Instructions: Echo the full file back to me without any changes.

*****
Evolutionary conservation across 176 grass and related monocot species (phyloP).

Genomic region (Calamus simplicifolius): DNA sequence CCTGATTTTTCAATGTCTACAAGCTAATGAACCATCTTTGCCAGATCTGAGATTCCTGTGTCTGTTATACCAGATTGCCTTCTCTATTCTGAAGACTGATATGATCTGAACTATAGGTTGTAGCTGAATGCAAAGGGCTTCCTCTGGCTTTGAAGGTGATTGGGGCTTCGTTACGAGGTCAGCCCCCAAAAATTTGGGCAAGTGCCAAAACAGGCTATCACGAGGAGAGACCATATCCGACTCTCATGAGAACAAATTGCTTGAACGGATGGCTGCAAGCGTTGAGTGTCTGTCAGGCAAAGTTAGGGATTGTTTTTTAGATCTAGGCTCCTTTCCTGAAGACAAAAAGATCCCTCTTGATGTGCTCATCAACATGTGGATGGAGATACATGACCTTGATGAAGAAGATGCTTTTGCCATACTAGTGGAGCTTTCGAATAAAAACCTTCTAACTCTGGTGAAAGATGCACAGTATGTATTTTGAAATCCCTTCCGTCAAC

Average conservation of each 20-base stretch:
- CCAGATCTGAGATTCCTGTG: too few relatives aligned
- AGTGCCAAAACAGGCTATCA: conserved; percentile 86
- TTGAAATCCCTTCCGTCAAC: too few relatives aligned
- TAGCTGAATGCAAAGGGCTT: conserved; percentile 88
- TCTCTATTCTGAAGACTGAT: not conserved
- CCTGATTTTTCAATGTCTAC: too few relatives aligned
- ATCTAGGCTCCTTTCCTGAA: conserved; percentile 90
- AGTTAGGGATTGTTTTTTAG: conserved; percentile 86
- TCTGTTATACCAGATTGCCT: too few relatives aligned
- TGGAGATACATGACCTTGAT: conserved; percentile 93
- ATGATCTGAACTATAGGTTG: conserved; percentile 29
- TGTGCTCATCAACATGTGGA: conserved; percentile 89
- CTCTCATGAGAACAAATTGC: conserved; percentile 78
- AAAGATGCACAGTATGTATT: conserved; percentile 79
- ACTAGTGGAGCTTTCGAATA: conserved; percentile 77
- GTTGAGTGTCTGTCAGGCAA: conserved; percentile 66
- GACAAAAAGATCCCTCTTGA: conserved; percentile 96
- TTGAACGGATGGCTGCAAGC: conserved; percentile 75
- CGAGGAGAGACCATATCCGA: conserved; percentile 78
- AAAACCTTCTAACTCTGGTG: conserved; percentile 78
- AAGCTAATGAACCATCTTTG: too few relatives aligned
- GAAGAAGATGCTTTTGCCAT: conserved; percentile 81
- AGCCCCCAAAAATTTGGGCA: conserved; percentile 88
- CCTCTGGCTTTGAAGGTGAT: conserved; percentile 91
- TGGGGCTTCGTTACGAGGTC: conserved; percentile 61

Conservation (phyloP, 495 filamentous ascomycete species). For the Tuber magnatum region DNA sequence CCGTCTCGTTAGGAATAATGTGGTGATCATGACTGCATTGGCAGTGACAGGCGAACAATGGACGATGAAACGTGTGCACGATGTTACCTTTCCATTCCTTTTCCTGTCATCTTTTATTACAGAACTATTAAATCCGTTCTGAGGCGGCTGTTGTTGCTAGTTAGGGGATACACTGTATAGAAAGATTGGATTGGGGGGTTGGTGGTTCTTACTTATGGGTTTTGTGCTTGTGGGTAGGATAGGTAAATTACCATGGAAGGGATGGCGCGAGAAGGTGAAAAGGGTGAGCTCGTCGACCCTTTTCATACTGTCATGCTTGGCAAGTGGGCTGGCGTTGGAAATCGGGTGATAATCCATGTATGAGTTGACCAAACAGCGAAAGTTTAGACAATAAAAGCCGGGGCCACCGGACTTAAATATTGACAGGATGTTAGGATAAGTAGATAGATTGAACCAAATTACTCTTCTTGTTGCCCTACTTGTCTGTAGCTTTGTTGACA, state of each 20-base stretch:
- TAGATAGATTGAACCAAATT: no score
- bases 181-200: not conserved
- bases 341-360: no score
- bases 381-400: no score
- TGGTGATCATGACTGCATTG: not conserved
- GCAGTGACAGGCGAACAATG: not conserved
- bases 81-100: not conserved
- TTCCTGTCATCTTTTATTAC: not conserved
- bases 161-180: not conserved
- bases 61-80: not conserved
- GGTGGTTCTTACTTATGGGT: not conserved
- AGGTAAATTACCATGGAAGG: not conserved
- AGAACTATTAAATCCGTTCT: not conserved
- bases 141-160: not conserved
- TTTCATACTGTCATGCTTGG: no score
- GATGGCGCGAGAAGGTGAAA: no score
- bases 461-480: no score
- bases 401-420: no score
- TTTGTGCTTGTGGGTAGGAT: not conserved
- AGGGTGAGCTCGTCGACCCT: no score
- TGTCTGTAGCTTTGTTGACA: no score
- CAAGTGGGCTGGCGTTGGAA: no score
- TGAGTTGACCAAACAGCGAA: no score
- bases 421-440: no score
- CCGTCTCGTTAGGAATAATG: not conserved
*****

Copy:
Evolutionary conservation across 176 grass and related monocot species (phyloP).

Genomic region (Calamus simplicifolius): DNA sequence CCTGATTTTTCAATGTCTACAAGCTAATGAACCATCTTTGCCAGATCTGAGATTCCTGTGTCTGTTATACCAGATTGCCTTCTCTATTCTGAAGACTGATATGATCTGAACTATAGGTTGTAGCTGAATGCAAAGGGCTTCCTCTGGCTTTGAAGGTGATTGGGGCTTCGTTACGAGGTCAGCCCCCAAAAATTTGGGCAAGTGCCAAAACAGGCTATCACGAGGAGAGACCATATCCGACTCTCATGAGAACAAATTGCTTGAACGGATGGCTGCAAGCGTTGAGTGTCTGTCAGGCAAAGTTAGGGATTGTTTTTTAGATCTAGGCTCCTTTCCTGAAGACAAAAAGATCCCTCTTGATGTGCTCATCAACATGTGGATGGAGATACATGACCTTGATGAAGAAGATGCTTTTGCCATACTAGTGGAGCTTTCGAATAAAAACCTTCTAACTCTGGTGAAAGATGCACAGTATGTATTTTGAAATCCCTTCCGTCAAC

Average conservation of each 20-base stretch:
- CCAGATCTGAGATTCCTGTG: too few relatives aligned
- AGTGCCAAAACAGGCTATCA: conserved; percentile 86
- TTGAAATCCCTTCCGTCAAC: too few relatives aligned
- TAGCTGAATGCAAAGGGCTT: conserved; percentile 88
- TCTCTATTCTGAAGACTGAT: not conserved
- CCTGATTTTTCAATGTCTAC: too few relatives aligned
- ATCTAGGCTCCTTTCCTGAA: conserved; percentile 90
- AGTTAGGGATTGTTTTTTAG: conserved; percentile 86
- TCTGTTATACCAGATTGCCT: too few relatives aligned
- TGGAGATACATGACCTTGAT: conserved; percentile 93
- ATGATCTGAACTATAGGTTG: conserved; percentile 29
- TGTGCTCATCAACATGTGGA: conserved; percentile 89
- CTCTCATGAGAACAAATTGC: conserved; percentile 78
- AAAGATGCACAGTATGTATT: conserved; percentile 79
- ACTAGTGGAGCTTTCGAATA: conserved; percentile 77
- GTTGAGTGTCTGTCAGGCAA: conserved; percentile 66
- GACAAAAAGATCCCTCTTGA: conserved; percentile 96
- TTGAACGGATGGCTGCAAGC: conserved; percentile 75
- CGAGGAGAGACCATATCCGA: conserved; percentile 78
- AAAACCTTCTAACTCTGGTG: conserved; percentile 78
- AAGCTAATGAACCATCTTTG: too few relatives aligned
- GAAGAAGATGCTTTTGCCAT: conserved; percentile 81
- AGCCCCCAAAAATTTGGGCA: conserved; percentile 88
- CCTCTGGCTTTGAAGGTGAT: conserved; percentile 91
- TGGGGCTTCGTTACGAGGTC: conserved; percentile 61

Conservation (phyloP, 495 filamentous ascomycete species). For the Tuber magnatum region DNA sequence CCGTCTCGTTAGGAATAATGTGGTGATCATGACTGCATTGGCAGTGACAGGCGAACAATGGACGATGAAACGTGTGCACGATGTTACCTTTCCATTCCTTTTCCTGTCATCTTTTATTACAGAACTATTAAATCCGTTCTGAGGCGGCTGTTGTTGCTAGTTAGGGGATACACTGTATAGAAAGATTGGATTGGGGGGTTGGTGGTTCTTACTTATGGGTTTTGTGCTTGTGGGTAGGATAGGTAAATTACCATGGAAGGGATGGCGCGAGAAGGTGAAAAGGGTGAGCTCGTCGACCCTTTTCATACTGTCATGCTTGGCAAGTGGGCTGGCGTTGGAAATCGGGTGATAATCCATGTATGAGTTGACCAAACAGCGAAAGTTTAGACAATAAAAGCCGGGGCCACCGGACTTAAATATTGACAGGATGTTAGGATAAGTAGATAGATTGAACCAAATTACTCTTCTTGTTGCCCTACTTGTCTGTAGCTTTGTTGACA, state of each 20-base stretch:
- TAGATAGATTGAACCAAATT: no score
- bases 181-200: not conserved
- bases 341-360: no score
- bases 381-400: no score
- TGGTGATCATGACTGCATTG: not conserved
- GCAGTGACAGGCGAACAATG: not conserved
- bases 81-100: not conserved
- TTCCTGTCATCTTTTATTAC: not conserved
- bases 161-180: not conserved
- bases 61-80: not conserved
- GGTGGTTCTTACTTATGGGT: not conserved
- AGGTAAATTACCATGGAAGG: not conserved
- AGAACTATTAAATCCGTTCT: not conserved
- bases 141-160: not conserved
- TTTCATACTGTCATGCTTGG: no score
- GATGGCGCGAGAAGGTGAAA: no score
- bases 461-480: no score
- bases 401-420: no score
- TTTGTGCTTGTGGGTAGGAT: not conserved
- AGGGTGAGCTCGTCGACCCT: no score
- TGTCTGTAGCTTTGTTGACA: no score
- CAAGTGGGCTGGCGTTGGAA: no score
- TGAGTTGACCAAACAGCGAA: no score
- bases 421-440: no score
- CCGTCTCGTTAGGAATAATG: not conserved